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to see, and which, if he shall live to behold, he shall still find the objects of this visitation ? Let it be remembered that a parent may be punished by the death of his children (as David was), while the children themselves are saved with an everlasting salvation.* But is not the case much the same, if the parent shall be certainly assured of the unhappiness entailed on his posterity by his sin, though he cannot live to witness it? Ham must have suffered, by hearing the curse denounced upon Canaan, and foreseeing the vast distinction to be made, in future dispensations, between his posterity and those of Shem, and even of Japheth. In all such cases, are not the means resorted to for maintaining the moral government of the Deity, the strongest that can well be conceived,-strikingly expressive of his hatred of sin, and calculated to take the most powerful hold of responsible beings ? He addresses himself to the storge of natural affection, the love which parents bear to their children; he “ shews the parents, that, according to the secret order of his judgments, he continues their rewards or punishments after their death, and holds them in submission to his laws by their dearest tie, the tie which binds them to their children.”+ Does it not afford also an admirable opportunity of demonstrating his hatred of the deeds committed, even when the transgressors may themselves be the objects of his love, or may have averted the judgment by penitence, and when other considerations (such as preserving the throne in the house of David) greatly subservient to his grand purpose, may interfere? 1 Kings si. 11, 12. Is. xxxix. 7, 8. i Sam. iii. 14.
But most commonly the posterity on whom the punishment devolves, are not innocent. They are justifying the iniquities of their fathers, by not deploring them,—by prosecuting the same or similar courses,—and thus by abusing the scope given for repentance. And although men may suppose, that when God forbears, he has taken no notice of the sins committed, or in effect forgotten them, nay, the rather on these very accounts, he will eventually shew that they have been accurately observed, that they have been accumulating, that rising up before him, in a course of aggravated obduracy under his mercies, they have been treasuring up wrath against the day of wrath. * Behold, ye are risen up in your fathers' stead, an increase of
' sinful men, to augment yet the fierce anger of the Lord against Israel." Num. xxxi. 11. Again, “ Even from the days of
See other examples, 1 Sam. iii. 12, 13. Num. xiv, 32, 33. + Bossuet's Univ. Hist. vol. i. p. 2. $ 4.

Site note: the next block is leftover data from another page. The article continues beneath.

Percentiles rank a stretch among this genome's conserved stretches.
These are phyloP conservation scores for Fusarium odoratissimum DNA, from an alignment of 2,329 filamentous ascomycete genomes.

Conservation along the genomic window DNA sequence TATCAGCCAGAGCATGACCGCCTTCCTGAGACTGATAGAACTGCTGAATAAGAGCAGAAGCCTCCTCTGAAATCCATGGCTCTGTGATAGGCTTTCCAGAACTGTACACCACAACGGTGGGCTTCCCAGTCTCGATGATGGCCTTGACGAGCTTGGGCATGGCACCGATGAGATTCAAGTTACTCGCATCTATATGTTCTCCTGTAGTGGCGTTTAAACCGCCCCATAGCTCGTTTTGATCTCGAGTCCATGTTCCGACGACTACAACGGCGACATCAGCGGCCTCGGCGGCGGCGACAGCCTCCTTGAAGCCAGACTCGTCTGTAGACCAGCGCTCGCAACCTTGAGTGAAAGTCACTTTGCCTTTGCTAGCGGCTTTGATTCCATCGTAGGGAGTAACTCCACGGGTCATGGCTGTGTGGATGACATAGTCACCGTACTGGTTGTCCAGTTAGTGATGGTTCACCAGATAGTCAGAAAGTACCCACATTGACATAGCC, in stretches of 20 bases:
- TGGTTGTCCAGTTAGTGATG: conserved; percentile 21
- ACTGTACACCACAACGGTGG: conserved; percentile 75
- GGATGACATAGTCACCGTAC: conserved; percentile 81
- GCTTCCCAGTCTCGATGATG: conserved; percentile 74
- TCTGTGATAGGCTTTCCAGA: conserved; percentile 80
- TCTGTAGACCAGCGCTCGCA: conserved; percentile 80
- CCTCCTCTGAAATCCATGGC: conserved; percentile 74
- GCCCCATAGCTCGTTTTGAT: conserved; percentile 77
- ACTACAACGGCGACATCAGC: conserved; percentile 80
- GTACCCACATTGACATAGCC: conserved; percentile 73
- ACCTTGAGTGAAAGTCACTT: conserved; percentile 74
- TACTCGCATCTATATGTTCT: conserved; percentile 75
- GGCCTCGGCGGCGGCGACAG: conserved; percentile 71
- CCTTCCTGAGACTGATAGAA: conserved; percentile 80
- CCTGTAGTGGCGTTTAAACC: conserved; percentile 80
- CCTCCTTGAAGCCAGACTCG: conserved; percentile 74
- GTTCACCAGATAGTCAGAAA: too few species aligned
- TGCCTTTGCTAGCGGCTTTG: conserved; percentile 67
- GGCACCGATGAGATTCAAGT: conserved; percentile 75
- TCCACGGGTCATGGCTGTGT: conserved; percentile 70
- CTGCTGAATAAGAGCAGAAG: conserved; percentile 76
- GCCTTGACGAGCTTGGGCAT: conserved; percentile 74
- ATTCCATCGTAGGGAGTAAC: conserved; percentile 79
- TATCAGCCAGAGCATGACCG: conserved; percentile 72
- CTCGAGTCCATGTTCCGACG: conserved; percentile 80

your fathers, ye are gone away from mine ordinances." Mal. iii. 7. The Jews of old time killed the prophets, their posterity followed in the same track, they became worse than their ancestors, they were “ the murderers of the Holy and Just One." It only remained for them to reject the offer of pardon for this crime; farther their iniquity could not proceed; the cup was full, and vengeance must ensue. Like a debt descending to posterity, guilt may be greatly accumulated by successive additions, till payment must be demanded. Now if God observe the proper time of exacting this, if he do not suffer the only fit or possible opportunity of glorifying his holiness and justice to pass, and if the judgment be visibly proportioned to the previously accumulated guilt, then he does enough for his own vindication under the present constitution of things. He proceeds upon two obvious principles,-1. That nations or communities are permanent bodies, susceptible of a certain moral cast, though their members be constantly changing; 2d, That owing to the relations of communities and empires to one another, and to the different departments of his plan, human society falls under the idea of a permanent body, through which some particular kinds of guilt may descend, though the direction may be frequently changed in its progress.—Then he recognises, and makes visible by the manner of his judgments, the unity of a cause, or of some great concern, which he undertakes to plead,-say the cause of pure religion, or of civil and religious liberty, the infractions upon which he will trace through all their ramifications up to the proper season of vengeance. “ Upon you," said our Lord to the Jews, “ shall come all the righteous blood shed upon the earth from the blood of Abel to the blood of Zacharias.” This was the blood of martyrs in a cause ever the same, though it had repeatedly changed its aspect. Take the Roman empire for another example. It was first heathen, and in this state debased by ambition and ferocity prior to the coming of Christ ; the same spirit was displayed in the cruelties exercised on the Jews, and in the persecution of the primitive Christians ; it then became Christian itself, but soon degenerated, under the influence of the Mystery of iniquity, into a scene of still more aggravated persecution. The prevalent species of moral evil was the same, hostility to the liberties of mankind, darkened at length into hostility to revealed religion, first in the Jewish system, and then in Christianity itself. The empire, throughout all its changes, and even when divided into ten kingdoms, is still considered as the same. Now it belonged to God's